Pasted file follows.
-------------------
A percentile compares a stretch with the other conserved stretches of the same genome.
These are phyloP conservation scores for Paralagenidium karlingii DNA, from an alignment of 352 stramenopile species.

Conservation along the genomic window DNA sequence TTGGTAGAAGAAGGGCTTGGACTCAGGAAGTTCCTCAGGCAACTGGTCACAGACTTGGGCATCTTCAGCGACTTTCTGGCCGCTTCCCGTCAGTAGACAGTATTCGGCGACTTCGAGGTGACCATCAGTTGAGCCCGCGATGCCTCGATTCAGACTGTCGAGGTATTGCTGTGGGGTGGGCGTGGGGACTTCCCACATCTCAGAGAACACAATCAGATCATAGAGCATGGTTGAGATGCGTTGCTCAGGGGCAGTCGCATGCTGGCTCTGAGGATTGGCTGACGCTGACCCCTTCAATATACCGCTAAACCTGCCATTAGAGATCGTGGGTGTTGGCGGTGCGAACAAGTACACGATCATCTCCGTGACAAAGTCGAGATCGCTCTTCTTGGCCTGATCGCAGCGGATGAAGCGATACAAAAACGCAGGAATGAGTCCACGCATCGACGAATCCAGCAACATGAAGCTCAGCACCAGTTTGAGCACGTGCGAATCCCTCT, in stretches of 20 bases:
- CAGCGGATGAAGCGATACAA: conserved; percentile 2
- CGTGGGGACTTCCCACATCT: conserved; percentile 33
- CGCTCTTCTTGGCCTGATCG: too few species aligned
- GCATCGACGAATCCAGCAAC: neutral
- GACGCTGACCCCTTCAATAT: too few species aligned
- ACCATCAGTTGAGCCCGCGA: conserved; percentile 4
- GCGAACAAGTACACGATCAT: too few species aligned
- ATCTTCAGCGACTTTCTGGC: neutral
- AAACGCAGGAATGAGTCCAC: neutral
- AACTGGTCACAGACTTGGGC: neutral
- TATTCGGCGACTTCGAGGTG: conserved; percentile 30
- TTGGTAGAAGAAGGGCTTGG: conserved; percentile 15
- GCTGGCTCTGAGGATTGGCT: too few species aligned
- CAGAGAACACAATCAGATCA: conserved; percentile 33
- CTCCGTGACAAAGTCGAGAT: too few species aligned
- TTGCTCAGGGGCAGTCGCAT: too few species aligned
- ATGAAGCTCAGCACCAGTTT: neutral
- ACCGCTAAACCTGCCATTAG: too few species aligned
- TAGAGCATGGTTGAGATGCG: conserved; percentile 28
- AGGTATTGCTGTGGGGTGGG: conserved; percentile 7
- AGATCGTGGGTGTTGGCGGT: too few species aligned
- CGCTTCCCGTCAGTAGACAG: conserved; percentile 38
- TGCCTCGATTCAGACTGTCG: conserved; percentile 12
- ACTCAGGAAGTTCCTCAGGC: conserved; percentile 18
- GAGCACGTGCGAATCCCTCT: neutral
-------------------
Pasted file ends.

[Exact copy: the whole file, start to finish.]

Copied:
A percentile compares a stretch with the other conserved stretches of the same genome.
These are phyloP conservation scores for Paralagenidium karlingii DNA, from an alignment of 352 stramenopile species.

Conservation along the genomic window DNA sequence TTGGTAGAAGAAGGGCTTGGACTCAGGAAGTTCCTCAGGCAACTGGTCACAGACTTGGGCATCTTCAGCGACTTTCTGGCCGCTTCCCGTCAGTAGACAGTATTCGGCGACTTCGAGGTGACCATCAGTTGAGCCCGCGATGCCTCGATTCAGACTGTCGAGGTATTGCTGTGGGGTGGGCGTGGGGACTTCCCACATCTCAGAGAACACAATCAGATCATAGAGCATGGTTGAGATGCGTTGCTCAGGGGCAGTCGCATGCTGGCTCTGAGGATTGGCTGACGCTGACCCCTTCAATATACCGCTAAACCTGCCATTAGAGATCGTGGGTGTTGGCGGTGCGAACAAGTACACGATCATCTCCGTGACAAAGTCGAGATCGCTCTTCTTGGCCTGATCGCAGCGGATGAAGCGATACAAAAACGCAGGAATGAGTCCACGCATCGACGAATCCAGCAACATGAAGCTCAGCACCAGTTTGAGCACGTGCGAATCCCTCT, in stretches of 20 bases:
- CAGCGGATGAAGCGATACAA: conserved; percentile 2
- CGTGGGGACTTCCCACATCT: conserved; percentile 33
- CGCTCTTCTTGGCCTGATCG: too few species aligned
- GCATCGACGAATCCAGCAAC: neutral
- GACGCTGACCCCTTCAATAT: too few species aligned
- ACCATCAGTTGAGCCCGCGA: conserved; percentile 4
- GCGAACAAGTACACGATCAT: too few species aligned
- ATCTTCAGCGACTTTCTGGC: neutral
- AAACGCAGGAATGAGTCCAC: neutral
- AACTGGTCACAGACTTGGGC: neutral
- TATTCGGCGACTTCGAGGTG: conserved; percentile 30
- TTGGTAGAAGAAGGGCTTGG: conserved; percentile 15
- GCTGGCTCTGAGGATTGGCT: too few species aligned
- CAGAGAACACAATCAGATCA: conserved; percentile 33
- CTCCGTGACAAAGTCGAGAT: too few species aligned
- TTGCTCAGGGGCAGTCGCAT: too few species aligned
- ATGAAGCTCAGCACCAGTTT: neutral
- ACCGCTAAACCTGCCATTAG: too few species aligned
- TAGAGCATGGTTGAGATGCG: conserved; percentile 28
- AGGTATTGCTGTGGGGTGGG: conserved; percentile 7
- AGATCGTGGGTGTTGGCGGT: too few species aligned
- CGCTTCCCGTCAGTAGACAG: conserved; percentile 38
- TGCCTCGATTCAGACTGTCG: conserved; percentile 12
- ACTCAGGAAGTTCCTCAGGC: conserved; percentile 18
- GAGCACGTGCGAATCCCTCT: neutral